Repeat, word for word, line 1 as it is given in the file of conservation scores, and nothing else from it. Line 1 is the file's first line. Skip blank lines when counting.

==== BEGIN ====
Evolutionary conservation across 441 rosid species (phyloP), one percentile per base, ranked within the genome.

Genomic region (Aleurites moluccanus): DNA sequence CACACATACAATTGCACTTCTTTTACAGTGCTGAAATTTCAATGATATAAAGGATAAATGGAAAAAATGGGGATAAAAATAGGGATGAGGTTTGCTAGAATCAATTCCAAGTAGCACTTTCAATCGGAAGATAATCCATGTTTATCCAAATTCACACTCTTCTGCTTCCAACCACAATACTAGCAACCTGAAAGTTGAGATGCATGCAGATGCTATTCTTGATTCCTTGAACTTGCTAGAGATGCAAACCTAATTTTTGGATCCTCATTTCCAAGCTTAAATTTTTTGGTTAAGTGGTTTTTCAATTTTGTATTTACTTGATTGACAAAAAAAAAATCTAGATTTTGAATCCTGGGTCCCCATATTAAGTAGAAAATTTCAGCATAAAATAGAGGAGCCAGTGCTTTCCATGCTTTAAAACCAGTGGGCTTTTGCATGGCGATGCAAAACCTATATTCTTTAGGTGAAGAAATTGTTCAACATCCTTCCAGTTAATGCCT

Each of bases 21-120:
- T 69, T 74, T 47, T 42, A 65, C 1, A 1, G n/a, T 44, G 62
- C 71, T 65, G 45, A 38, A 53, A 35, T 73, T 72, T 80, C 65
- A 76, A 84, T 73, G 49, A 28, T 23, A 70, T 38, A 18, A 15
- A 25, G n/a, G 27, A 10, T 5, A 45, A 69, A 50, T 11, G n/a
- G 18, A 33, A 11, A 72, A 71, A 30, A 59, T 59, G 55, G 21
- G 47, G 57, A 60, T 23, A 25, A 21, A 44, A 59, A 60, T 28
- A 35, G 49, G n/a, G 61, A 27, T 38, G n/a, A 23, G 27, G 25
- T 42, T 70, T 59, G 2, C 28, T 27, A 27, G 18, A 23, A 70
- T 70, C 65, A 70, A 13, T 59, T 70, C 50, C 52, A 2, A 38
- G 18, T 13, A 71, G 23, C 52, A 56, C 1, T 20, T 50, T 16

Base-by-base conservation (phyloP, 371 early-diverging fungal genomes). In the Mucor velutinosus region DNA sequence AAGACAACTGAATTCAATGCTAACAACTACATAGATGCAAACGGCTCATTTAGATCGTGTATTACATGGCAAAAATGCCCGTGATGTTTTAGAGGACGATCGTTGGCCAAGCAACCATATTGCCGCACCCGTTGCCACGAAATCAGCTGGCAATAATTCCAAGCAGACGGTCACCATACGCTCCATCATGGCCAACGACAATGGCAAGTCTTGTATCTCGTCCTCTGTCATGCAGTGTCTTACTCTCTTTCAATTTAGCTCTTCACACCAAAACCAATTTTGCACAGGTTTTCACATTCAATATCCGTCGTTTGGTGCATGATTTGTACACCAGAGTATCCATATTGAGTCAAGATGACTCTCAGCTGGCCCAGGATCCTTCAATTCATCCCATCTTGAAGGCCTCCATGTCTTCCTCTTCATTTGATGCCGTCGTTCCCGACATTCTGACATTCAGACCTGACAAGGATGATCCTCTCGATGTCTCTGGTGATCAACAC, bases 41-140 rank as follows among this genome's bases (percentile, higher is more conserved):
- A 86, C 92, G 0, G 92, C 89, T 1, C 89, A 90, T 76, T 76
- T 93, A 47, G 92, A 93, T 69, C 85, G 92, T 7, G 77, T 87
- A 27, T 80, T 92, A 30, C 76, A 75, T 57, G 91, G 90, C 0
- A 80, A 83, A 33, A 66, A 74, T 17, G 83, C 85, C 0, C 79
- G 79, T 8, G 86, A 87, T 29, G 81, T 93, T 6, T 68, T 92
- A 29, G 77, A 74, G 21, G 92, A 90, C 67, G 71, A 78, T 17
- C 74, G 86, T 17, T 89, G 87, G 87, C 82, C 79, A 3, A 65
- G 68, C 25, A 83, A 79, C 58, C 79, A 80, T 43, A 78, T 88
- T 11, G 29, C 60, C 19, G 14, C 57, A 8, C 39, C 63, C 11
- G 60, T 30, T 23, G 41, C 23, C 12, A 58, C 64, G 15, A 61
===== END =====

Evolutionary conservation across 441 rosid species (phyloP), one percentile per base, ranked within the genome.